How To Choose The Customers You Want…

In Sales
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I started my entrepreneurial journey by selling stuff on eBay while still in college. 

Years later, I graduated to creating and selling my own products, on my own website. My first offerings were $5 basketball programs. I was ten-toes deep in the basketball world at that time, and people ate those up. 

Selling products at that price invited a high volume of activity. 

You might think that’s a great thing. I will say that it’s better than no activity. But when you’re selling $5 products, you know who comes around in droves? 

$5 customers. 

People who have $5 to invest in themselves, but they have to think about it first. 

The low-level people who’d file false disputes with their credit card companies in attempts to steal product from me. 

It’s not their fault though. People are who they are. 

I’d offered a cheap product, and in turn attracted cheap people. I should not and did not expect anything different. Overall, I was happy to know that I could create something from scratch and sell it. 

Fast forward to now, when I look at every customer or client I’ve ever had, and I skim off the top of that list — let’s say the top 10% of money-invested in product and services — here’s what’s true: I’ve never had a customer service issue / complaint from anyone in that top 10%. 

Why is that? I’ll give you three reasons.  

1) People who invest more aren’t looking for a cheap thrill. They understand the value exchange they’re making, and they’re happy to make it. 

The security guard at the local bodega watches out for someone stealing a $1.50 Hawaiian Punch soda. 

The security at the Louis Vuitton store is there more for decoration than for chasing petty thieves around the block.  

The more money invested, generally, the less customer service headaches you inherit. 

2) People who spend more money are more invested, mentally and emotionally, in their buying decisions. Which means they’re choosy about where and from whom they buy. When they buy, they know they’re making the right decisions. 

They do what they need to do — use the product or service, read the book cover to cover, show up to the training — after the purchase to ensure that their purchase was a smart one. 

They’ve had a problem that needed solving for longer. They’ve been thinking about harder and for longer. They’ve looked around more for what they want. When they see it, they know. 

Higher-investment customers are more committed, less fickle, and will help you help them get the most out of what they buy. They want to make themselves look smart. 

3) People who have more money, are more willing and able to invest more money (and vice-versa). 

Which means, they have much less fear and scarcity in their minds around the subject of money. Which means fewer people trying to nickel-and-dime you, the seller, over trivialities. In other words, fewer customer service headaches. 

What you should know from all of this: Price is a filter. 

When you’re selling anything, you of course consider who you WANT buying your stuff. You also should consider who you DON’T want buying from you, and set your prices at such a level that will filter those unwanted clients out of the conversation.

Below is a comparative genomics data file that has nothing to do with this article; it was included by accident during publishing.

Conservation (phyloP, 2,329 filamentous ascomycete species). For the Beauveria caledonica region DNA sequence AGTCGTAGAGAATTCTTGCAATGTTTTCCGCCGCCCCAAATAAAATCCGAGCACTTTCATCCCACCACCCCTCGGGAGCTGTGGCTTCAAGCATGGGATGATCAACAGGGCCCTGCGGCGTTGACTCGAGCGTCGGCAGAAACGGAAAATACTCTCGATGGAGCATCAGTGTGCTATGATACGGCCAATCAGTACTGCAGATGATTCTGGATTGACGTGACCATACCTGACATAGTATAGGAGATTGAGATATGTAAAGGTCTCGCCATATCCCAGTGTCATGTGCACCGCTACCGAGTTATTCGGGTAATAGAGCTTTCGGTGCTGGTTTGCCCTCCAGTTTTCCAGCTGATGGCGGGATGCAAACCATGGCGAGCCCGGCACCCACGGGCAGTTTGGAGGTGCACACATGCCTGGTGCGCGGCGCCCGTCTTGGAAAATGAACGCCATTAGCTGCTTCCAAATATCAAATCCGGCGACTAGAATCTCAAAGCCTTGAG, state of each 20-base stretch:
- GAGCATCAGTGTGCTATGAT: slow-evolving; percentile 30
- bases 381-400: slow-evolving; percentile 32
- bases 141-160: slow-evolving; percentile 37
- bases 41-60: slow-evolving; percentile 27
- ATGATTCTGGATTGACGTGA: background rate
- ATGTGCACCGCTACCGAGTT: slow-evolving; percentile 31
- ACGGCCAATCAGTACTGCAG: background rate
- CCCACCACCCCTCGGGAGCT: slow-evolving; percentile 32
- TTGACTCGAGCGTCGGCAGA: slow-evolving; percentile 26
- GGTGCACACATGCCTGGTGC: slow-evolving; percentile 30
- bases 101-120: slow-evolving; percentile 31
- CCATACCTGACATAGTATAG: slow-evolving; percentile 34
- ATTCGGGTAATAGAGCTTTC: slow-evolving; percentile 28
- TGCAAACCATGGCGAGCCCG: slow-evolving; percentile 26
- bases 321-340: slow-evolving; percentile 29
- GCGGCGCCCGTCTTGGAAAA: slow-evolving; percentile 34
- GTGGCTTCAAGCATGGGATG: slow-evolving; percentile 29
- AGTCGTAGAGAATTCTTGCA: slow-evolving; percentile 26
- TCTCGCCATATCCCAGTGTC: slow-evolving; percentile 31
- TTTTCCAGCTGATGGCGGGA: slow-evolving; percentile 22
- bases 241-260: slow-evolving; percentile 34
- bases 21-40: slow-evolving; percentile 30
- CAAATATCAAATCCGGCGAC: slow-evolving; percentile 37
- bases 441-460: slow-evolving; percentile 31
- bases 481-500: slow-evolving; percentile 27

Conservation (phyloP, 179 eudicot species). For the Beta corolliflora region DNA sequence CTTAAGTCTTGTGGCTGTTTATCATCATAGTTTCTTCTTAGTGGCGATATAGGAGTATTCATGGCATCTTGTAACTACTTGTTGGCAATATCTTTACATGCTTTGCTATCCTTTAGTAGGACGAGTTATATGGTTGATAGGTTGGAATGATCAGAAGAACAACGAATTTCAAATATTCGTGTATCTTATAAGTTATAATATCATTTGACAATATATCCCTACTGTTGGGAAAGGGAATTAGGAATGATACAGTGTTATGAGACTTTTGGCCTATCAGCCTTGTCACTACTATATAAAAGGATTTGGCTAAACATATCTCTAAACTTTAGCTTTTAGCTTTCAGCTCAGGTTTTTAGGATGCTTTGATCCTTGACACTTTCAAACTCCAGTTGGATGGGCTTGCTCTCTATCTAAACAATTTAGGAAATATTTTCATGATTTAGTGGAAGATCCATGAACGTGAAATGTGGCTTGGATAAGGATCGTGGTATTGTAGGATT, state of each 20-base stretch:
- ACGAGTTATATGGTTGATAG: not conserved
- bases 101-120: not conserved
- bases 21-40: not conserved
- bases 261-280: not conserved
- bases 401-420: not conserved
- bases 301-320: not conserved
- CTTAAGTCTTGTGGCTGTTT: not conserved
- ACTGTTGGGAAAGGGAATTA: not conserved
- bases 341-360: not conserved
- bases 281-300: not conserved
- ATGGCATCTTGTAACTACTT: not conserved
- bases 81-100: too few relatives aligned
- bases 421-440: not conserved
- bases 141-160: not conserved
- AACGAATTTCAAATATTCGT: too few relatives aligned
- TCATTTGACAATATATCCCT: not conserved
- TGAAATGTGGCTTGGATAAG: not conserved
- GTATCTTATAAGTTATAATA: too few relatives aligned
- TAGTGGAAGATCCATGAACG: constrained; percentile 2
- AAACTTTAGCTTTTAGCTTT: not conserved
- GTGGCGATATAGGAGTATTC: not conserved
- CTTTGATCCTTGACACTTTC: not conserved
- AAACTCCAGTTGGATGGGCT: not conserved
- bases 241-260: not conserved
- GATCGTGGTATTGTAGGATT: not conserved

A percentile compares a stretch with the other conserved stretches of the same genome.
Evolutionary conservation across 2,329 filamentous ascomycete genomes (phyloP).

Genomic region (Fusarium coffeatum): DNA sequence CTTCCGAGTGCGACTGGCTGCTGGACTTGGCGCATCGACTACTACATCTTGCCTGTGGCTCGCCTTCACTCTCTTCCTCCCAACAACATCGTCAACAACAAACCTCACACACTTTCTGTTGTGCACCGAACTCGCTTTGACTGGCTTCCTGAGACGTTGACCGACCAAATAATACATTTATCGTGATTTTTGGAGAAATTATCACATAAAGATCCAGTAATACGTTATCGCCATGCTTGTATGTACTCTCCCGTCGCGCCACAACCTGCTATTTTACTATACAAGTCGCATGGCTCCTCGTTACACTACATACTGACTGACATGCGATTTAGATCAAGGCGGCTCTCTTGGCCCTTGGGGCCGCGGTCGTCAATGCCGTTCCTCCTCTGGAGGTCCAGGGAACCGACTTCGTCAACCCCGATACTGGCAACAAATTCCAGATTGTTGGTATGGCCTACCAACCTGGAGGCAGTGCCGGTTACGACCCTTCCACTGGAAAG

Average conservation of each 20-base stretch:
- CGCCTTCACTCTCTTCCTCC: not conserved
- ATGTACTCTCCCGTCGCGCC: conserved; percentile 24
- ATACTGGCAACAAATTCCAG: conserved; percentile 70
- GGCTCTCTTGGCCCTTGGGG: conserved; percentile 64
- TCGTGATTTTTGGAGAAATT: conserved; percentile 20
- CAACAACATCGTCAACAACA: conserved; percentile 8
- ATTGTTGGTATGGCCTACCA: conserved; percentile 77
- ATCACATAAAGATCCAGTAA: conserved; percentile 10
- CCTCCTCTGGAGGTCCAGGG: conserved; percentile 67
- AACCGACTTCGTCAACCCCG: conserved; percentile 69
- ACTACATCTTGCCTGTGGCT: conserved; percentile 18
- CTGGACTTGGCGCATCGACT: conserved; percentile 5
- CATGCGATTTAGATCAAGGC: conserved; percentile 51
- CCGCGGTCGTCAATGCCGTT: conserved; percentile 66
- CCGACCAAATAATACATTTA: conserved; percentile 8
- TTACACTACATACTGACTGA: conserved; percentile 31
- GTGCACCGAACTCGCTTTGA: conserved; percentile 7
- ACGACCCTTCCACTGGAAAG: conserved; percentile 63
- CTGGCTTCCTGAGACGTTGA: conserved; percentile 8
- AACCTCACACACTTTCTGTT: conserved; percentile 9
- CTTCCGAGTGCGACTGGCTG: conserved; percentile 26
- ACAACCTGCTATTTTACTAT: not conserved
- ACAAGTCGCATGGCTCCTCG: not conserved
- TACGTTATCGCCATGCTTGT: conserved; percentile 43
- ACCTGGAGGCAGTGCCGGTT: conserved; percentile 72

There are some people who would never pay $1,000 for anything learning-based — a conference ticket, online course, personal coaching — and there are people who don’t even look at such an item unless the price is AT LEAST $1,000. 

Which group do you want to serve? 

Wal-Mart is a billion dollar company, how? From selling the cheapest products to people who are looking for the cheapest products. Some people I know would never set foot in a Wal-Mart. 

On the other hand, there’s a shopping mall in Miami called Bal Harbour Shops. It’ll cost you $5 just to drive to Bal Harbour, because the parking lot isn’t even free. 

Knowing this one piece of information, there are some people who’d never shop at Bal Harbour. Which is exactly how they want it. 

There’s a market for both. I could sell my courses on a site like Udemy for $10 each and gain more “exposure” for my brand. I don’t judge you if you go that route, but it’s not for me. 

I’d rather sell a $1,000 product to one person — who will use every aspect of the product, follow all the steps, and want to make themselves look like a smart buyer — than sell a $10 product to one hundred people, of which I know I’m asking for ten problem people. 

To make that $1,000 sale though, you might need to start at $10 or even $0 (like this article) so people can try you out. Just don’t stay there.

These are things you should consider when pricing your offerings and when attracting your buyers. 

You learned about this mindset in episodes —

#1212: Price Is A Story

#1181: “What If My Price Is Too High?”

#1101: Raising Your Prices: The Logical And Emotional Understanding Of Why

#835: Your Price Is Too Low

#785: Freelancers & Solopreneurs: How & When To Raise Your Prices

#735: Hot Seat: I Keep Lowering My Prices To Get Clients! [Jasmine from Brooklyn, New York]

#436: Name Your Price: Find Out How Far You Can Go

#272: Why You Need To Raise Your Prices

#225: Price Vs. Cost: The REAL Problems People Have With Money

These alone, with nothing else, is a $1,000 Master course on pricing and getting maximum value out of your work. 

You can get all of these, and 1,300 more, for FREE by starting your Game Group Membership here: